The Courier News from Blytheville, Arkansas on July 31, 1950 · Page 6
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The Courier News from Blytheville, Arkansas · Page 6

Blytheville, Arkansas
Issue Date:
Monday, July 31, 1950
Page 6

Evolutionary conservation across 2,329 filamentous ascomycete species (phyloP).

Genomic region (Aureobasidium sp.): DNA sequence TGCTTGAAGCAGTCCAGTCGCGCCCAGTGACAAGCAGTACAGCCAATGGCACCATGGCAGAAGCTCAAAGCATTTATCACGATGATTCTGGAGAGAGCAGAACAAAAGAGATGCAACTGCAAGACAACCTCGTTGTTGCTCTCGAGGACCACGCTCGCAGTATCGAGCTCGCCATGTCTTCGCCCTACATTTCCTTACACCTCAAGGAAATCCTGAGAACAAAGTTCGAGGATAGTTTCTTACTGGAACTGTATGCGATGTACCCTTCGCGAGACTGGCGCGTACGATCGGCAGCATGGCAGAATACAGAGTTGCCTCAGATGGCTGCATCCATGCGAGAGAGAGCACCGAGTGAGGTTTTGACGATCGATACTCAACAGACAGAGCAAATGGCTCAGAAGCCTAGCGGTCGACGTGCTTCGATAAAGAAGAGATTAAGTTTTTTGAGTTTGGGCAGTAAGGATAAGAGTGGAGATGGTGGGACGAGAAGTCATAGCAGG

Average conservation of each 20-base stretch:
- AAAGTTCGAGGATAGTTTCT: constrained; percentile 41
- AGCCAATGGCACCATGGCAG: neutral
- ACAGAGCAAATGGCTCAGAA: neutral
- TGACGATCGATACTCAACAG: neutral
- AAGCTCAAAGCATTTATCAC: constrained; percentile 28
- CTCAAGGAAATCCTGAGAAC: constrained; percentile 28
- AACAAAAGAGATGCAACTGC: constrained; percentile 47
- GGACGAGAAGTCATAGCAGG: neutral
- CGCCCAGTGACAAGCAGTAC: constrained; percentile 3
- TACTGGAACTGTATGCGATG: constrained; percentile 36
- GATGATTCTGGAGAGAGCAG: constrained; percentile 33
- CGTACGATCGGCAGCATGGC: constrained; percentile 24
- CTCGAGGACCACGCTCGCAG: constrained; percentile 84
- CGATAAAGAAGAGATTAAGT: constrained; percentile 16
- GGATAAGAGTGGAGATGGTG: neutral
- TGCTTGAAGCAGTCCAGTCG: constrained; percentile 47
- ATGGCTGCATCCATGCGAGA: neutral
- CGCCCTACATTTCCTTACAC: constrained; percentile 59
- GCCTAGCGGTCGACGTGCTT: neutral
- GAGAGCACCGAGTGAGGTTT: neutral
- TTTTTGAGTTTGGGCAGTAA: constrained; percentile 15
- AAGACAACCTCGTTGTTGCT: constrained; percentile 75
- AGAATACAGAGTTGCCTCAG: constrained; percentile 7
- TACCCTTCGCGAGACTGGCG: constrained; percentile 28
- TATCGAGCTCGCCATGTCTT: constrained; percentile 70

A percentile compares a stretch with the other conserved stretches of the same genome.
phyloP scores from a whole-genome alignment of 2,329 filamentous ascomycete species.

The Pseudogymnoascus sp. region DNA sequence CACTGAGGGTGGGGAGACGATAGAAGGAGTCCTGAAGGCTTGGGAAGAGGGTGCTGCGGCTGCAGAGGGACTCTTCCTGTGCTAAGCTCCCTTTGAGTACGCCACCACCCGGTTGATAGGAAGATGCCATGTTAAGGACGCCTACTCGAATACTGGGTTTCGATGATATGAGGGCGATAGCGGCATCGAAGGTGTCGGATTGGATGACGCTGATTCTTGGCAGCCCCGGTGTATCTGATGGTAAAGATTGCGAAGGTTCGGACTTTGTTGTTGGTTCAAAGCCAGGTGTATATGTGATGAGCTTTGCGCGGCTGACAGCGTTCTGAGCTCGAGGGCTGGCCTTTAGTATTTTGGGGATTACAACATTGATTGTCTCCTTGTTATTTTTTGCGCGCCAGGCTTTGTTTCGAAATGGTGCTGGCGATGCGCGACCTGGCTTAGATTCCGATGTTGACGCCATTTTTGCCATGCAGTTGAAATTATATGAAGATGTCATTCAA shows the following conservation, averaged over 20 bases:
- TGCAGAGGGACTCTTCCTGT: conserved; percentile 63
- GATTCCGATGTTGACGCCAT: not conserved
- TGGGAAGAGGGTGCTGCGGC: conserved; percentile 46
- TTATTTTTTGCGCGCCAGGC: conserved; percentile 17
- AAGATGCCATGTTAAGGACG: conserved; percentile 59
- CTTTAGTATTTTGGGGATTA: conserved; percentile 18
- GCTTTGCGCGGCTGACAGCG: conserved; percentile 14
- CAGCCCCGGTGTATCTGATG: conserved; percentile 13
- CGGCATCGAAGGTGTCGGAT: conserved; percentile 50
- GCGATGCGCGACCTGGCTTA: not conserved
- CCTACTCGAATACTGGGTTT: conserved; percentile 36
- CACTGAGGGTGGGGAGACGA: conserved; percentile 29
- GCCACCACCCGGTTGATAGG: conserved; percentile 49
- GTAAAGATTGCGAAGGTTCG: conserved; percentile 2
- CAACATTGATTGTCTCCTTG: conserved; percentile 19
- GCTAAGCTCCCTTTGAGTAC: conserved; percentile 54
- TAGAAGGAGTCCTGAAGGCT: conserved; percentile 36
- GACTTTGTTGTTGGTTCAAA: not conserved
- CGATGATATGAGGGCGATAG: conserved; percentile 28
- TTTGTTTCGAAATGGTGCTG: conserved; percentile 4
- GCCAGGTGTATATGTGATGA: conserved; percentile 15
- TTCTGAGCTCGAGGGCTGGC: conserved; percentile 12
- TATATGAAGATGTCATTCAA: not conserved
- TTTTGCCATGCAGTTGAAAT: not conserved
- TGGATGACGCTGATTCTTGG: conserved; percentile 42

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*AGE OX (ARK.) COURIER NEWS &LYTHEVILLE COUKIEB NEW* TRX COORH3t KCW8 CO. X. W HAIKZ8, PublUher KAJUtT A. BAiNIS. Aitfitut Publlibw A. A, FRJDRICKSON, AuociiU Edltoc PADL O. HtTUXN, AdT«rtUn» IIuu«cr •al* Nation*) Adrertiiing R«pre*enUUni: WHmer Oo, New York. Chic««o. Detroit •rtcrvd M Mcond elu* nutter *t the po*t- ttHt» »t Blytberllk. AJkuuu, uader let at Con, October I. 1117. Member of The Auoctatcd Prew •UBSCRIPTION RATES: •T carrier Is th« city ot BlythevUU 01 «ny Mfcurbu town vhera carrier Hrvlc* 1> mtin- tftintd, JOc pet week, ot Sic pet month By mali, within * radius of SO mlle» 14.00 pet y**r. WOO for fix months. il.OO (01 three monUu; Bail outside M mil* lone, $10.00 per jew In *d>anoi Meditations Take ye heed every one of his neighbor, and trust ye not in any brother: for every brother will utterly supplant, and every neighbour will valtc with slanders,—Jeremiah 9:4. * * • Prejudice, ignorance, bitterness and, above ail, selfishness, are the great obstacles to peace in people, groups and nations.—J. A. Tytherldge, DD. Barbs . Over 18,000 New Jersey high school students took the driver test during the 1940-50 school year. Imagine that many hot rods on the highways. * * • A Cheltenham, England, concert pianist played an entire program with one hand, the other being injured. Think of the babies who give one * * * without any hands. A 10-pound csnnonball was found on i West Coast golf course. Left there, possibly, by someone who couldn't hit those litlle white ones. * • • A firecracker was believed the cause of a fir« In a New York m»il box. Or maybe It was > teen•*« letter. * • • A double chin develops when a couple of women meet. One Can't Afford to Hoard; It's a costly game to play From President Truman o n down, •we've had repeated warnings that foolish hoarding of food and other necessities can lead only one way—to rationing and price control. As «veryone recognizes, it isn't the occasional housewife alone who accounts for this rush to slock up in fear of war induced scarcities. In times like these, there ara always some merchants and speculators who give scare-buying »n extra shove in their selfish desire to reap rich returns while the getting is good. The threat of control only spurs such individuals to greater effort to beat the clamping down of the lid. And so the pace of the trend accelerates. Most people, of course, are loo sensible and patriotic to indulge in hoarding, especially when there's so little excuse for it as now. And most businessmen won't stoop to encouraging such practices, either. In fact, some high- minded firms have taken up the cry against them. A striking example of this comes from Macy's, the huge New York department store. Its appeal for sanity was set forth in full-page ads in the New York newspapers. Macy's message makes a perfect editorial on the subject. Some e.xcerpls: "So far as \ve can see, there's no important shortage of anything, right now. Our own counters are bulging with merchandise. In many, many lines there's a surplus. "And America, s productive capacity today is at such a level—nearly double what it was in laBU—(hat it can CDIH; with just about everything except a stampede of hoarding and panic-buying. . . . "This struggle in Korea may well last for a long time. But many experts believe it will remain limiled in area and scope. ' ! \el suppose the worst happens, suppose we do, despite all we hope and pray for, become involved in another full-scale wai 7 "All the more reason why every sensible American—and every decent American—should look on hoarding with revulsion. It always plays squarely into the hands of our enemies. "In any state of affairs, peace, half- peace, or all-out war, hoarding is the worst thing we can do. Hoarders only hurt themselves. A n d their families. And their neighbors. "So buy what you need or really want. Bui please don't be stampeded into buying what you don't want. You'll pay for it twice. You'll pay for it because you'lkbe spending money with no immediaU benefit to yourself. And you'll pay for it again because it wiij help raise the prices you'll later have to pay for most everything." That says it plainly enough. Hoarding is a self-defeating game in which everybody loses. J.t's all stop engaging in it now. The Least We Can Do— Senator Tart of Ohio is complaining that Mr. Truman's economic mobilization proposals would give the President ''arbitrary control" over manufacturers and farmers. That is indeed correct. IJut no matter by what name you choose to disguise it, this is a war we're fighing in Korea. And war (cuds lo bo arbitrary. It's arbitrary, for instance, in the control it exercises over the lives of U. S. troops on Ihe baUlctront. A month ago they were either going through the calm routine of garrison soldiers in Japan, or were back in the United Stales. Von might say: "They asked for it They joined the army." It's not so simple as that. \Ve're all one people, 'ihose are uliK soldiers out there. Ami the very least we can do is lo make every neccssury home front sacrifice for their support—without grumbling. Nobody likes compulsions and "arbitrary controls." But you don't die from them. They're a small price to pay to provide American fighting men with (he weapons and reiiuprcemenls they need. Views of Others Redistricting Preliminary census figures /or Arkansas indicate that the state will speak with one lesa voice In Congress in 1053, The loss of one ot Arkansas': seven-man delegation b,t.5 been anticipated ever since 1040. But the certainty of the reduction hinged on the 1950 census reports. And unofficial figures reveal that Arkansas has •llffereri a population lass of 48.043 over the (en- year period, while most other states have had * gain. The apportionment of seals in Ihe. House of Representatives is provided for in the Constitutions! intent of representation according to population. The House, by law, now has 435 scats. After each state Is apportioned one seat, the remainder 3H7 are parceled out on the basis of the number of citizens—non-taxed Indians excluded —in each state. Those states which have made the biggest gains in population in' the last ten years will acquire seats In Congress from states which have curtained lasses and even from some states which have not kepi pace with others. Western slates will be the chief beneficiaries ol the reapporlionment. Arkansas will not, be required lo do any thins about the elimlnatioiiV'bf one of Its congressmen until it receives official word of the reduction from the . clerk of the House alter Congress convenes in January, 1951. (Actually the "census figures do not become official until the president rcport.5 them shortly after Congress convenes.) The state may effect the reduction by electing nix representatives at large. Or the legislative may redistrict tlie state into six congressional districts to macth the new number of congressmen allotted to Arkansas. The prohibitive cost of statewide campaigns would seem to rule out the 'first method. Moreover, the second method would probably provide truer representation of the state's voters. In one sense the pending reapporlionmcnl will be a good thing for Arkansas. It has been 50 years since the present districts were set up, and in that time some of them have become extremely lopsided. For example, the First District, according lo the last census, contained 385,065 people, while (he. Third District contained only 170.576. Census or no census, it is time to redraw the district lines so that the people of the state will be equally reprcscnlatcd in Washington, —Arkansas Gazette So They Say Before retiring at night I never fall lo utter the simple prayers that I learned at my mother's knee. --Capt. Eddie Rickenbacker. president of Eastern Airlines. * » » There won't be a getting together of conservatives unless Ihcy abandon the name of the Republican parly. I believe (hat (lie Southern people will always vote the Democratic ticket. —Elilis Arnall, ex-Governor of Georgia. + » + For the first time in many months occupational shortages, besides the usual hard to fill undesirable tow paying jobs, are being reported. —Robert C. Gocdwin, director of Bureau of Employment Security. * • « The (Republican) (home will be to "get out Ihe Republican vole" this year, and lo work at the precinct level to enlist the support of ^ potential voters who didn't go to the polls In 1948. —Guy George Gabrielson, Republican National Chairman. * * » By no juggluif of words or twisting ot ideas can a citizen of this country justify an alliance with the forces of dictatorship and communistic enslavement. —Dwlght D. Eisenhower, preMtlejil of Columbia University. Who Do You Think Is Behind These Things? MONDAY, JULY 31, 1950 Soviet May Change Tactics, But Not Goal By DelVM'T MacKK.VZiK i returning to the United Nations Al Foreign Affairs Analyst after her lengthy boycott l» any- Hussia s unexplained reason for | body's guess—and guessing is ram- I pant. • I Marshal Stalin may have been Tha impelled by any one of severs^fiu>. DOCTOR SAYS '"" ° teervcrs at Lake ' j A stroke of apoplexy means that there has been some bleeding from one of the blood vessels in the brain or that a cloth has developed In one of the arteries or veins ot (he brain. Either one causes damage to the delicate brain tissues .which that particular blood vessel supplies with blood and Interferes wilh the functions which are controlled by the injured part of the brain. Since both hemorrhage and a clot usually occur rapidly, the paralysis and interference with bodily functions is likely to be sudden. Also because the nerves running from the brain lo the muscles cross from one side to the other, a paralysis of the right side of the body means generally that the damage has occurred on the left side of the brain When the area injured is large unconsciousness usually com-s •••» The breathing becomes noisy. The Peter ft/son's Washington Co/um America Faces a Tough Job Countering Red Propaganda hazard the thought that he may be going to challenge U.N. Intervention in Korea. Or may be bent on trying to get the Chinese Reds seated—or is getting set for further Communist expansion and wants to spike U.N. action by the veto power—or might even be ready to make a peace gesture by ending the Korean upheaval. There are other possibilities. However, the mind of the Kremlin is as inscruitable as the Egyptian Sphynx, and the world won't know the truth until Stalin gets ready lo disclose It. There is, as I see it, only one thing of which observers can be rtcad sure at this juncture. This puzzling move by Moscow doesn't mean any fundamental change in the Red program of world revolution for the spread of Communism. Stalin may be making a change „ .,„.„,. illc •'" tactics, though, ff he is. It won't muscles on one side of the body- i ba the first time by a long shot, the one opposite to the side of the While the generalissimo has clung brain affected—become paralyzed --"-' - '- ••'• -•" • • Feeling or sensation Is not affected OVERLOOK COSIPLAIXTS It Is not possible by medical or surgical means to get at the brain and to remove the clot or to stop the there/or, about the only treatment can be est used •eligiously to his ultimate goal of Bol.shevizing the world, he always has shown himself ready to revise his methods to meet any new circumstances. Just m passing it's worth is that this is one of the characu! tics which give Stalin such a pow- tanl. After WASHINOTON <NEA>-A Com 7 , organized Communist propaganda rounist nropagamta handbill on the machine is telling not just in the TCnroan eHlllti^n n.-i,-....-1 J _: . ^, _, e J".™ >JI talc Far East where the battle rages, but all over the world. The purpose, Korean situation, printed and culsUcd in Cub!), elves a vivid pic- and its related Slate Department Information ~~ nnd Education nc- ;ivitles are up a- jainst. A copy of this 0 o m m i e leaflet na.s just been revived in Washton. It is arintcd in Spanon a small ;heet of p a p e r, „ , _„„ easy to pass from hand to hnml or to enclose in letters. It is headed of course, is to builri up hatred against the U.S.. and to stop UN assistance to Korea from anli- Crmiuinii'-t- csii'ntrios. Here, then. Is the summary of what the red network is trj'inp to make the world believe about the "Yankee Aggression in Korea." ft purports to be "an eloquent chronology" of what happened in Korea from May 20 to June 30. 1050. Full text of the handbill Is too long to print In this stiace. B"< "'e show what monstrous iies the \vcll- „ „ -„.„,.„. „.,:,,„„,,.-, „,,. Jones. UP vice president, and een- heltl in Southern Korea in the midst foreign manager quoted Rhce nF rm -i Vie-nln t « -„:„., _/ i ___ __ i -. . " "'t-i 1 -*. M"-**J^cu rviLCB on Oct. 7 as telling, him fn an Interview at Seoul that "loyal Koreans in the north" had urged him to join them In an Insurrection. "Then why not?" Rhce was nnot- Korean situation: Lies In Chronolnstcat Order "May 30. 1950—Mock elections are an absolute reign of (error. . . Synernan Rhee's government suffered defeat. . . . "June 12—Jon Myun Chang, ambassador of the Southern Puppet government of Korea to the US visited the state Department., naming American high officials that the Syngnian Rhce regime was on the verge of collapse. ... It was agreed that John Foster Dulles should visit Southern Korea. "June 19 — John Foster Dulles speaks before the National Assembly ot Southern Korea, visits the Mh parallel with Yankee military chiefs, reviewing military preparations of the forces of the Korean puppet. "June 20—John Fester Dulles. . . . assures the puppet government that the United states will give It full support. In the autumn of 1949 Syngmnn Rhce had said to United Press reporter Joseph L. Jones that 'he. could take the capita] of North- ern Korea within three days; that pO5sih!e ' Good nursing care Is Impor- a while carefully chosen exercises or massage may help. The paralysis, however, comes from the injury to the brain and is not in the muscles themselves and therefore one cannot expect too much from treatment. The victims of a stroke frequently suflcr from a change in personality. Irritability and excessive complaining are frequent. This can be annoying to family and friends who think it is unnecessary and unjust. It happens so often, however, that it should be considered as a result .of the "stroke" itself and should be I excused and accepted as well as ^immediately. (, r f u i nold m . er ^ followers. He Ls leader, and never has hes- he was not doing so because he lacked the support of the U.S.' On June 20 John Foster Dulles offered NOTE: Joseph L. this support. (EDITOR'S The amount of recovery from a stroke depends on the original size of the hemorrhage or clot and what part of the brain Is hit. Recovery starts early. The amount of paralysis present is usually greatest at the beginning and tends to become less as time goes on. Some people who have had an extensive paralysis recover almost entirely. and ran the long and by now es- clubs. Six spades with and united states ha7e w rn d n'ovruic' ' gave him that we might in a hot-headed fool 1 olcrtrlclt S^e him way start a world war.") very ^r^van^milltary plans ! <£ ^ ^^o^ lead of the three of diamonds. This happened to knock out the side entry of clubs. At one such table declarer took the ace oi diamonds, discarded two diamonds on the top clubs, and staked the contract on the heart finesse, when this lost, he was completed In Tokyo, Dulles, rsec- retary of Detenscl Johnson and (General) Bradley return to Washington. "June 25 — Early on Ihis dale Syngman nhee's /orccs attack the People's Democratic Republic of Korea, across the 38th parallel nnd lake the cities of Haeju and Cho- ",„ "' V wan. Police " one .. . ., , anoiner table, declarer hoped • a2 break ° E the repulsing the aggressors and carry- j Ing the counter-offensive south. I "June 27President Truman See EDSOV on Pare 1 wan. Police and military forces of the Korean People's Republic launch ,„,.,,,,,.,,. a rapid and strong counterattack •, , ,1 orea k of the trumps. He repulsing the aaaressors and rarrj-'l x he ace of ^'amends, ruffed ja low club, led a trump to dum- or _ | my, and ruffed another low club. IN HOLLYWOOD Fty Ersklne JORIUOB NKA Slaff Correjjpflndent HOLLYWOOD rNEAl — Behind t They're passing the stardom the Screen: Ann Miller, who takes , «ravy Richard Carlson's way. but to nisht clubs Ihe vv.iy Olivia do j rhe stuff's too rich for him. Dick Havllland cottons to the latest i.-»of the Saturday Review oi Literature, if. pouting about the liacl word somebody called her. •It's 'butterfly,'" Ann \xh.i.spcrerl Lo me. "Btit I'm not one, sv,e'<Hie. When a dancer doesn't work constantly, she gets resiles. It's not in my nature to st-ay home and t.v.ri a booEc. f'm Just full o fcncrgy and I have joads of boy friends. 11 MMro'^ tap- tap Pavlova is .- chug to do a Broadway show, but she's slated to be on hand when f hn studio pets "Singm;: in the R-ia" anrt "The Carnival Siory" roll:ny. "1'iv had two stage offers. Jut I don't know what the s'udio will ,sav when I ask prettv -please," Ann said. John V/iyne Uunks It michf he okeh lor Evrol Flynn and Vir Ma- Ittce. but IIP \vr.nt-s rjo part o, 1 rhe Mighty Man screen tradition Fcnr- fu! Wayne told mn on the . ot Republic's ''Rio Bravo": f "I always say g nn lo tho siiKln- hanrlcfl hrroic sluff. I Hkr p.iirli- cures to know tl\;U I'm afr.iii! Ami li.v licrk, most o/ Hip time I n»i was a bolt-baek-to-Broadway guy before Montgomery Clift got out of knee britches and he hasn't changed now that he has "King Solomon's Mines." "The Sound of Fury" and "Valentino" under his belt. "I was convinced that I wanted to be a movie actor and I certainly don't want to be a movie star," the actor-writer tells it. "Its too murh fun to no what I want to do, I cion't want lo be a William Hoi- rini, for example. Bill's my friend, hut he. has to worry about every move he makes. That's not lor me." Dick has one stock answer for producers who yell that he's off his nut. It stops their arguments, too. "I tell them that I rion't want any more money," he grins. lilack, White Makes Gold Maureen O'riara has been batting out an average of one big moneymaking: movie a year since "How Green Was My Valley" In 1911. It's i When the next trump to dummy disclosed the bad break, declarer r « "o": ?ut^i talk or listen. It's a lot more personal than having one entertainer in an auditorium amuse the fellows for >n hour." • JACOfcY ON BRIDGE Bj OSWALD JACORT Written Tor NKA Service Tourney Tension Tells on Players In (lie tension of tournament play many str.inge contract, Rnd Players who are models of caution surMenly blossom out with risky bids and foolhardy plays. Players n-ho are known for their enterprising spirit suddenly dry up and allow the opponents to steal the hand at some ridicv.lously low contract. Today's hand, for example. R'as more heart tricks, going down two. At the third table, declarer played the hand Just ns nny fine player would in a regular club game, with tournament tension removed. After taking the flrst trick with the ace of diamonds, he returned a diamond. East won and led a heart, but South put up the ace at once. He then ruffed a diamond in dummy, discarded the Wayne isn't lotting a little thins like the box office dynatnilc that ' of I all right with her if producers ^,1,.^ I it up to the O'Hara flesh tones In In- i technicolor. "But take 'Sentimental Jouruej.'"'. she points out- "II was just a small j black and white sob story and it marie a fortune." Give Maureen the choice between artistic success and a box-ofdce he's built up throw him. He rea- hlcck-huster and she'll take Hit '*•' - i commodity thai keeps the cashiers 't.onk, I know my limits anrl I'm hopping every limp. 'One's fl:i(trr- lucky to have had a srries of pie- lurrs lhal fil (hose limits. It's fine hrlnc up nn Uip. Nnw \vhrn people (ell me. I'll lie rut doing something I tlon't \\anl to tin, I ran sa>, 'Xn I [hanks.'" Nrw Vork "llnlliiliij" Movie dolls ave still blinkii : ovrr Juciy Hollidays "Holly\v<wri-to;s- n't- cxclte-me attiludf. she can't wait to cet b^ck to N T rw V-irk— California"—and to her husoand. Cahofrma"—anrl to her hu.-bnnd. who plays fii'st clarinet with the Victor recording orchestra. ln£ In tlie rgo around Hollywood, hiit It's the nlhor that keeps the woll from the door," opines Maureen. Note from Margaret Whiting in Chicago: "I visited a couple of hospitals here to put on a show for the boys r.nri something occurred lo me abnut which I thought I'd write you. Somebody oushl fo prod the people, the plain folk-. Ihe non-performers, to visit veteran hospitals once in a while. I think the men cet more kick out of shooting It was Judy's reluctance lo ,«igu j » ne breeze than listening to ga£s or Ions-term contract with hia which held up ra.sMn the ro!c she created on Bioidv:ay in "Born Ye.Me-.'day." They ';na!ly settled on seven mnvir.s in r-cvcr. jrarj, hut she can always '..lie l^o years off if she lands m a N'ca York nit. Juciy I,- one whn doesn't u-.wry !>'"'"' ' >" i-x'ia C.H1VC3. Ste .-ay.?: "Men like 'em." soncs. . "I always make it a point to get A K J V8S2 « A9 31 4 AK 10864 A 1093 »K74 » K 107 4932 3 W E S (DEAU8) A 6 T J ions *'OJ 52 + QJ75 A AQ87542 •* A r\ c SrmOi 1 * 3 * »• j-i v^ o # 864 4 N'one Doth vul. West North East Pass 3 4. Pass Pass 4 4> Pass 4 * Pass 5 4 Pass 6* Pass Pass Pass Opening lead — » 3 played in a recent tournament in a way that would surprise you unless you were uted to the strange things that happen to good players when the golns gets tough. Thn hand was bid to six spades "•".'•• •• •• r-—--- — c-- at several tables. This was an ejc- risht lulo the wards and spend „ comr[1 bnt s " «_ <oine time talking with Ihe su.vs. : cu n w rc: , c |, and that's the highlight for me and j Al ml( , tal) j e for the visits ironi the public would give the boys more than we can give trKin now. "If T trump was led. This made it very easy for declarer. He won in dummy, ruffert a low' club, led another trump to dummy, and ruffed another low my way. ^ there would club. He then drew the last trump. 4 diamond. hearts on dummy's top clubs, cashed the king of spades, and ruflcd a heart, to regain the lead The trumps provided the rest the tricks. , World' War I. communism pushed its scheme lor general global revolution, figuring that many countries would be dtsorganiied and thu* fit for revolution. This didn't 8\ic- ceed, so Stalin, without altering the Soviet objective, changed his tactic* and set out to make Russia powerful enough to withstand my attack. That was the period In vhich non-aggression pacU became th» by-word. "Peace" wa.1 the song chanted everywhere. Stalin li credited by many with having long foreseen the coming of the second World War. He figured that this would give Russia the opening she wanted for the spread of communism, when the conflict finally wa,s • precipitated through Moscow's signing of a non-aggression pact with Hitler. Russia got caught in the net and had to fight for her life. Still, the disorganization of many countries did give" Russia her chance lo achieve a tremend expansion of the Bolshevist emQ,^ Moscow has gained control of EaTt- ern Europe and China, as well as » foothold In many other nations. The Stalin program has paid Red dividends. Finally, however. Moscow ha* come up against armed resistance by the democratic bloc. The UnR- ed Nations has established » historic precident by applying armed sanctions against the Korean aggression. One suspects that In some way Marshal Stalin is maneuvering to meet this unprecedented situation. Still, the truth won't be known until the sphynx .speaks. Sfafe Banner Answer to Previous Punte HORIZONTAL 4Prepesilior> I Depicted is the 5 Ovcr Rag or ef — . 8 This state is an iroporlant .••*.•• •-•-•^ ..*.,..-* i_.uu. f\^ n.r.i lix be a Viiit th« Vet* Club la wwus j entered dummy producer of 13 Intimidated H Corridor 15 Anger 16 Open 13 Droop • 19 Diphthong 20 Wastrel 22 Parenl 23 Woven band 25 H is of the Mississippi 27 Sluggish 23 Unencumbered 23 Direction (ab.) 30 Terminations 31 Salute 33 Artificial language. 34 Kivqr in Ukraine 35 Otherwise 38 French river 33 Paradise 40 Compass point 41 Abates 47 Greek letter 48 Follower 50 Diadem 51 Distant 52Keraktown 5-1 Knlivcn SOToathed bar 57 Tells VERTICAL 1 Witless persons 2 Of the nostrils 3 Owing 6 Granular snow 7 Arabian gulf 8 Cloy 9 Note of scale 10 Worm 11 Slipped up IS Envoys 17 Highway (sl, r > ZONoclurnal 32 Short song rodent 36 Legislative 21 Umpires body 24 Small horses 37 Accustoms 26 American 42 District in traitor indj a 31 It is known as 4.1 Chinese river 53 Red Cross the' 44 River in fab.) stale " France 55 Mother 45 Sea eagle 46 Fasten 49 Superlative suffix 51 Greasy substance itated to make drastic changes of I policy when he saw the need lor > them. , During Its early years, just after | I Today !5 Yeurs Ago Mrs. E. M. McCall and daughter. Becky, have returned from Excelsior Springs, Mo., where they spent B month. Tom Jone.s has returned from Memphis where he was a patient at the Veterans Hospital for » long period following his Injury In the Mahan B\illding fire here. Miss Elizabeth Lunsford of Tupelo, Miss., Is the gnest of Mr, »nd Mrs. J. D. Lunsford for 10 day*. Mr. and Mrs. E. w. Simmoni have as their guest for several days, if Miss Margaret Klmgman of Ne» Orleans.